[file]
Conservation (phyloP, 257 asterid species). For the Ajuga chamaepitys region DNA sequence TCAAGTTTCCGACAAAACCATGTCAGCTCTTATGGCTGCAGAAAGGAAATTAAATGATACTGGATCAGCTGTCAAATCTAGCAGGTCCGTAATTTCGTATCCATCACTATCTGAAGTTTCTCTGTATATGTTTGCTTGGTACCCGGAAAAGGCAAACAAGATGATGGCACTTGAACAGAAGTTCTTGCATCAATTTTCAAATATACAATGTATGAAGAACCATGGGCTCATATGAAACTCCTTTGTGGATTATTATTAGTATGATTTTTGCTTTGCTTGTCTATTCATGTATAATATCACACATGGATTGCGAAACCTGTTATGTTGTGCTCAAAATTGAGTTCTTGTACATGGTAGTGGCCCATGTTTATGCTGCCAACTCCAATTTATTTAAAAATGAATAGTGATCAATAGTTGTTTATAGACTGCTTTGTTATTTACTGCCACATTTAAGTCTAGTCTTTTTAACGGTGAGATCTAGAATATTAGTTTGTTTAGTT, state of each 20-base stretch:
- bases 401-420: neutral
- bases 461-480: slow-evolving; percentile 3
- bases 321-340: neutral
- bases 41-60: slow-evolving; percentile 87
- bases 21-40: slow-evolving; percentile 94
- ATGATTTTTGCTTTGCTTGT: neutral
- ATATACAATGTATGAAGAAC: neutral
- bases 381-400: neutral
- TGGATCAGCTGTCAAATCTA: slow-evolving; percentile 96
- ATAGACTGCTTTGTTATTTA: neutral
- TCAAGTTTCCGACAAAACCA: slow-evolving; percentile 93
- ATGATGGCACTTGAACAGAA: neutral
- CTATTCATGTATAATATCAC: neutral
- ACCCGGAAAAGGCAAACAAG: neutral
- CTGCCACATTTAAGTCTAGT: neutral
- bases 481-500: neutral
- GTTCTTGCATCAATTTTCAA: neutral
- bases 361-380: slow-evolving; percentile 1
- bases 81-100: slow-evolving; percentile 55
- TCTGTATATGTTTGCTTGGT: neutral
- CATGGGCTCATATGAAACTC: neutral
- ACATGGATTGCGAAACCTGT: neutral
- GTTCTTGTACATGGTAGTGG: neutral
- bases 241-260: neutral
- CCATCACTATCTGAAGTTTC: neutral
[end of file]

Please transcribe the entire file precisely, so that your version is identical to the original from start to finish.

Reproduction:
Conservation (phyloP, 257 asterid species). For the Ajuga chamaepitys region DNA sequence TCAAGTTTCCGACAAAACCATGTCAGCTCTTATGGCTGCAGAAAGGAAATTAAATGATACTGGATCAGCTGTCAAATCTAGCAGGTCCGTAATTTCGTATCCATCACTATCTGAAGTTTCTCTGTATATGTTTGCTTGGTACCCGGAAAAGGCAAACAAGATGATGGCACTTGAACAGAAGTTCTTGCATCAATTTTCAAATATACAATGTATGAAGAACCATGGGCTCATATGAAACTCCTTTGTGGATTATTATTAGTATGATTTTTGCTTTGCTTGTCTATTCATGTATAATATCACACATGGATTGCGAAACCTGTTATGTTGTGCTCAAAATTGAGTTCTTGTACATGGTAGTGGCCCATGTTTATGCTGCCAACTCCAATTTATTTAAAAATGAATAGTGATCAATAGTTGTTTATAGACTGCTTTGTTATTTACTGCCACATTTAAGTCTAGTCTTTTTAACGGTGAGATCTAGAATATTAGTTTGTTTAGTT, state of each 20-base stretch:
- bases 401-420: neutral
- bases 461-480: slow-evolving; percentile 3
- bases 321-340: neutral
- bases 41-60: slow-evolving; percentile 87
- bases 21-40: slow-evolving; percentile 94
- ATGATTTTTGCTTTGCTTGT: neutral
- ATATACAATGTATGAAGAAC: neutral
- bases 381-400: neutral
- TGGATCAGCTGTCAAATCTA: slow-evolving; percentile 96
- ATAGACTGCTTTGTTATTTA: neutral
- TCAAGTTTCCGACAAAACCA: slow-evolving; percentile 93
- ATGATGGCACTTGAACAGAA: neutral
- CTATTCATGTATAATATCAC: neutral
- ACCCGGAAAAGGCAAACAAG: neutral
- CTGCCACATTTAAGTCTAGT: neutral
- bases 481-500: neutral
- GTTCTTGCATCAATTTTCAA: neutral
- bases 361-380: slow-evolving; percentile 1
- bases 81-100: slow-evolving; percentile 55
- TCTGTATATGTTTGCTTGGT: neutral
- CATGGGCTCATATGAAACTC: neutral
- ACATGGATTGCGAAACCTGT: neutral
- GTTCTTGTACATGGTAGTGG: neutral
- bases 241-260: neutral
- CCATCACTATCTGAAGTTTC: neutral